It’s a powerful feeling to pop a tangible object from the print bed, knowing it only existed as a thought in my mind not so long ago. 3D printing allows me to express who I am through body augmentation; very much in the moment. I may not have been born with horns, but if I wake up in the morning and decide that I’m a demon, with some effort I’ll be sure to have horns by the time I go to bed at night.
I love the very real sense that the shape is being birthed by the 3D printer. I select my zcode on the little screen of our PRUSA, knowing it will take time before the object I wish to exist is ready to be held in my hands. This ‘gestation’ period demands hours of tense anticipation. I woke and eagerly leaped out of bed Monday morning to see if my over-night print had been born while I slept.
Creating devil horns is my current passion. I’ve made a few different sets now. The ones I’m working on this week are in an “oni” style: delicately curved. They’re a challenging print because in order to diffuse light, they’re comprised of merely a thin shell; like hairs stacked on-top-of one another. The print could easily have failed, or produced less-than-fantastic results… but somehow the technology pulls it off and I wake to the glorious sight of two perfect pointy forms… with an added ooze bonus:
When I noticed the thin strand of filament between the tip of each horn (created when the extruder jogs from one body to the other), I felt myself blush a little. It was as though I had interrupted a private moment between my two shapes spent within their birthing fluid. The fibers of vinyl connecting them felt very visceral and organic… like organs inside a volume of tissue.
This is one of the lovely byproducts of printing with TPU (vinyl). Though this material can be fussy to work with, it does yield fantastic results once properly loaded into the printer. In this case, the transparent quality of the vinyl makes for gorgeous light diffusion with a candy-like luster.
Printing with TPU
So, what is the cause of gorgeous goopy birthing scenes like this one? TPU print settings call for a high temperature and slow speed. Due to this, I ran into problems if I tried to print the horns one at a time. Once the extruder made it to the end of the print at the very tip of the horn, the material was unable to cool down and solidify between layers. It would stay molten and swirl around with the nozzle… creating a giant goopy-glob instead of a solid point:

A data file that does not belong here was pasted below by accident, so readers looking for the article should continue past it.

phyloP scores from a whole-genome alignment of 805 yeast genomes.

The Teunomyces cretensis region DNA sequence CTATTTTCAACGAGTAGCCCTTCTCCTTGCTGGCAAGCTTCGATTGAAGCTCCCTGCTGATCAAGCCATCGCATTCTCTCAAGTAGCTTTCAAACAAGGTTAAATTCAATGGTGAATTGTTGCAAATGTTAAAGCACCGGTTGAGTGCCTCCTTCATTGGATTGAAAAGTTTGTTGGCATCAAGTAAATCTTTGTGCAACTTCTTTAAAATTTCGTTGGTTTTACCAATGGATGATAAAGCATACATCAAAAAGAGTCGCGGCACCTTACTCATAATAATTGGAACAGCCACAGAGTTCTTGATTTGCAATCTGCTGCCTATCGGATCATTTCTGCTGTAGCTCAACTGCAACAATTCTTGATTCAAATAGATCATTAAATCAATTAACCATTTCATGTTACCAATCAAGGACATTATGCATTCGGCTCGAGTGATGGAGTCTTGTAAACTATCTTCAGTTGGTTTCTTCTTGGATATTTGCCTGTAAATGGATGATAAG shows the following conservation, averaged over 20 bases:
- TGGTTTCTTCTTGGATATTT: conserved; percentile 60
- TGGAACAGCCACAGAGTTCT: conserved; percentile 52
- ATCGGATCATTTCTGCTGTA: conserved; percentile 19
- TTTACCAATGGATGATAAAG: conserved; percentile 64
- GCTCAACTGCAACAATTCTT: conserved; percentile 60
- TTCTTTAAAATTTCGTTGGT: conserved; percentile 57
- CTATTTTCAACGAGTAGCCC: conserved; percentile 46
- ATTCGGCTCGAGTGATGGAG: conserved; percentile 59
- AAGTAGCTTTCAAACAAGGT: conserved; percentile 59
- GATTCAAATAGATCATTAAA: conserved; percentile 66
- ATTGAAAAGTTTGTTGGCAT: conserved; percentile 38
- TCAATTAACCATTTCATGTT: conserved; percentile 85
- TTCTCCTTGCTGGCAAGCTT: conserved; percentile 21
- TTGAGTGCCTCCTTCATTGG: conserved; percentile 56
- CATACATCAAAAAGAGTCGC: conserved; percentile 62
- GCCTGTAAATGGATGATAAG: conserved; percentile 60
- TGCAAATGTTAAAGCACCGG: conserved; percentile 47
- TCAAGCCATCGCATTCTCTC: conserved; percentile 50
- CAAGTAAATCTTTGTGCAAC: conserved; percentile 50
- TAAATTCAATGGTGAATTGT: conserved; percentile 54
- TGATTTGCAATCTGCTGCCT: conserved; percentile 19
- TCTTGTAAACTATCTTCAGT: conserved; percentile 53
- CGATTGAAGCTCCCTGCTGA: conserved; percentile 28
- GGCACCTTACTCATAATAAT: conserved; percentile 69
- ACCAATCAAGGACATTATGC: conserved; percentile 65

The easy fix for this was to print both horns at the same time and place them some distance away from one another on the print bed. This forced the hot extruder to move way from the tip completely for a time, allowing each body to adequately cool between layers.
Printing both horns at once did have its own byproduct however. Each time the print head jogged over to the body of the opposite horn, it’d leave a thin hair-like fiber in its wake, sort-of like when you use a hot glue gun and it creates a strand from the tip of the nozzle to where you pulled away from. As the extruder moves back and forth between bodies over dozen of layers, it produces the same amount of sticky-looking hair-like connections:
These fibers aren’t difficult to clear away. I’ve accepted that “cleanup” is necessary if I intend to print with flex filament. I plan for it and tell my printer to choose a uniform location on the back of the shape where it may finish the layer and then jog to the next body. This step allows me to literally slip straight down a singular seam with a set of nippers to remove the… extra ooze:
The light effect this material creates is truly stunning. With just one 3mm LED and no additional material for light diffusion, I saw great results. It feels like if you licked them they’d taste like cherry hard candy, which just makes me love them more.
As makers and engineers, we tend to get swept up in the momentum of creation. We get carried off in problem solving with a desire to arrive at a finished object. It’s easy to overlook the beauty wrapped within the process we move through along the way. Having recognized this, I really wanted to take a moment to share the messy-beauty that captivated me this week when I started to learn about printing with this filament.
Paying this level of attention to creating objects prompted me to reconsider how I view creating objects. What I once called, “3D printing parts for my project” I now think of as “gestating new pieces of myself”. In and of itself, saying those words out loud fills me with magnitudes more energy than the later.
Sometimes we must challenge how we’ve been taught to view things. Doing so can change how we see the world, and thus actually change our entire world.